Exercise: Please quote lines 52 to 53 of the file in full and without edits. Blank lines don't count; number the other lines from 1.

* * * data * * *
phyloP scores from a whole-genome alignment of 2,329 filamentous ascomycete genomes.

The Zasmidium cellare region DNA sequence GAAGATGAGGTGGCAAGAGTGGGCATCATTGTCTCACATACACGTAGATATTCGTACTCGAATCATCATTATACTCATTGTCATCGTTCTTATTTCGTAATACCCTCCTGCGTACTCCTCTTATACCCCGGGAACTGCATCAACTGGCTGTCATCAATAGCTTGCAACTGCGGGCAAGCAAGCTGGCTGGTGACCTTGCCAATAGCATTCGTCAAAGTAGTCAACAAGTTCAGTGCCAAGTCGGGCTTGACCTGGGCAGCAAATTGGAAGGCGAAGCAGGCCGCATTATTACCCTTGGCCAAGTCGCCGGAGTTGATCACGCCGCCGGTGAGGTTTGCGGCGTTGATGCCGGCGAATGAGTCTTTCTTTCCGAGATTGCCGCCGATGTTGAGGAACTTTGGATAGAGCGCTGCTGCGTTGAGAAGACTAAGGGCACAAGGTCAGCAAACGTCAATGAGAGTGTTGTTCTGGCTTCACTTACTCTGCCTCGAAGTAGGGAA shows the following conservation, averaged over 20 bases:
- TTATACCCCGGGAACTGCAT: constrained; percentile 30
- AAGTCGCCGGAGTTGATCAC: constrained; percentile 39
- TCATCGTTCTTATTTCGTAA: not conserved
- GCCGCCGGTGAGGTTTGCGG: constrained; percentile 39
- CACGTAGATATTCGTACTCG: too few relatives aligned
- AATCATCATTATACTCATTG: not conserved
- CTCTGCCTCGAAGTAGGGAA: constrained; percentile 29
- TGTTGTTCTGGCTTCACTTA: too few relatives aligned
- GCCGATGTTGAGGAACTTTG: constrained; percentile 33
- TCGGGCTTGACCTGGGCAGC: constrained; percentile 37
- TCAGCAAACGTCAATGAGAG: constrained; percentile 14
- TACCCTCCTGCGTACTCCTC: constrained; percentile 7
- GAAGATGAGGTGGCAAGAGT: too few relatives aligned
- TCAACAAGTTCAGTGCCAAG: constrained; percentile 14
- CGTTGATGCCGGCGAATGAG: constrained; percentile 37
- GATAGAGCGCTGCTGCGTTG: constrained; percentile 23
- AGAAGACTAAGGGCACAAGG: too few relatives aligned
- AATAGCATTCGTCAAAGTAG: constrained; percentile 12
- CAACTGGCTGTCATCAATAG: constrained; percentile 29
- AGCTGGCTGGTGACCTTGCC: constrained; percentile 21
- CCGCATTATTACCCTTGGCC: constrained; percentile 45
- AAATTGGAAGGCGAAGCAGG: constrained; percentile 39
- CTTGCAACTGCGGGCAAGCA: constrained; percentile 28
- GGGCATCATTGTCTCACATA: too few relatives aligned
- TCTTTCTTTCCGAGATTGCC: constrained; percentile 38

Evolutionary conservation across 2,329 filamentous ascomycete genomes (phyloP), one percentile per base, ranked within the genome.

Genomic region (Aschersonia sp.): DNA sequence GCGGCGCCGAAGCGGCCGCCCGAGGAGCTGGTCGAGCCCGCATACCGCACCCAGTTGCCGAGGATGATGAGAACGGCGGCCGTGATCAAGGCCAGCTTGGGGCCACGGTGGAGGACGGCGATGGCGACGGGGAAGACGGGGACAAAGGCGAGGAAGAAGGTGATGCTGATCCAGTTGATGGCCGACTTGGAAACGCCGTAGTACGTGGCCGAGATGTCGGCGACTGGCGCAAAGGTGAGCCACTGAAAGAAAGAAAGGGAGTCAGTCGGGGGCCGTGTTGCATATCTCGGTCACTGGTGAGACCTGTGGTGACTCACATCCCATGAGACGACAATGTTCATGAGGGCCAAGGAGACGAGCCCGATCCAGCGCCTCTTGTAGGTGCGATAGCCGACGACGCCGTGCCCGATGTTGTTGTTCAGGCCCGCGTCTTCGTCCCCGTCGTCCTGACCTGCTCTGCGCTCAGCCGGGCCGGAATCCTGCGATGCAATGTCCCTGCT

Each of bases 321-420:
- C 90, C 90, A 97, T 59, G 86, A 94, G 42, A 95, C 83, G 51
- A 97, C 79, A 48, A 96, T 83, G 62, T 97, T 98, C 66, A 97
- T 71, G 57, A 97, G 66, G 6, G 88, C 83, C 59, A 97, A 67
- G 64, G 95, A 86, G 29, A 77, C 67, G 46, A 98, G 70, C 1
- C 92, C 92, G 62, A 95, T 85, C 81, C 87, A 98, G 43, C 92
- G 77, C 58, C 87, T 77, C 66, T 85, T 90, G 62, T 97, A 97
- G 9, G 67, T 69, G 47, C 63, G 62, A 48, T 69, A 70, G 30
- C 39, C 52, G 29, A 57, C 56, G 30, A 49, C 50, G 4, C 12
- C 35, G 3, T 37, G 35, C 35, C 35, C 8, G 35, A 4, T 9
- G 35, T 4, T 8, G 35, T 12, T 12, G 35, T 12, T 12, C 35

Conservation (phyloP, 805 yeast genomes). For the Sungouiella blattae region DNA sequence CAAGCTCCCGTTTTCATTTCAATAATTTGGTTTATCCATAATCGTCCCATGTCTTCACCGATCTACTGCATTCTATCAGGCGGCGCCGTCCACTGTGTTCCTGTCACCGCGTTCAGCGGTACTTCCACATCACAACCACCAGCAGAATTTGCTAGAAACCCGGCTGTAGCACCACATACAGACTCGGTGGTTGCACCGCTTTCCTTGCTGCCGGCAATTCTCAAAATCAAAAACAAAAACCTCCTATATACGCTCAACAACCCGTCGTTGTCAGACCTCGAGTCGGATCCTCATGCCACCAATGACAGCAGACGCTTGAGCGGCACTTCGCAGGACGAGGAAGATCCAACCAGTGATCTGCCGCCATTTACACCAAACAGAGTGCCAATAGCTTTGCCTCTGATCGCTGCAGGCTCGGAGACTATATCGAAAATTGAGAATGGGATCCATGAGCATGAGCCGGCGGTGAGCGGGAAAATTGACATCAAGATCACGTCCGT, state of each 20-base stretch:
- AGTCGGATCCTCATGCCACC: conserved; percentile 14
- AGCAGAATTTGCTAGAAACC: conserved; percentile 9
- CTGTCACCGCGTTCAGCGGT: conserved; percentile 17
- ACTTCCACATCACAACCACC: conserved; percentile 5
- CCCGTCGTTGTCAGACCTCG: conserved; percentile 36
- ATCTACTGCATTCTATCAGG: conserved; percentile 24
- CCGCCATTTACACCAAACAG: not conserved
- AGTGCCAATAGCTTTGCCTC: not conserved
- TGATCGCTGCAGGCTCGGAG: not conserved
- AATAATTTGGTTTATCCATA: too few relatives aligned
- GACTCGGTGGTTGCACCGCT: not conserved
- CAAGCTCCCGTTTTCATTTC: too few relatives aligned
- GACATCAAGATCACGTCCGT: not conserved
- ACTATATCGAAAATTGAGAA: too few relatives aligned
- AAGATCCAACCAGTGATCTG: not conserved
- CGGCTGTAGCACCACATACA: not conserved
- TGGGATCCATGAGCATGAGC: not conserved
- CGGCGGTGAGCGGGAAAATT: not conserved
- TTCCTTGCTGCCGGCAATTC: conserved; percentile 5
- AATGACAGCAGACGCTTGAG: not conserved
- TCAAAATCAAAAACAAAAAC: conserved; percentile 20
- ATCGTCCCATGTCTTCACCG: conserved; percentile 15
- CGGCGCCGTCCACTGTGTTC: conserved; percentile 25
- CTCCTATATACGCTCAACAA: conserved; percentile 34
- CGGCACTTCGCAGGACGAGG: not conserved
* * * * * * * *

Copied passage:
- GACTCGGTGGTTGCACCGCT: not conserved
- CAAGCTCCCGTTTTCATTTC: too few relatives aligned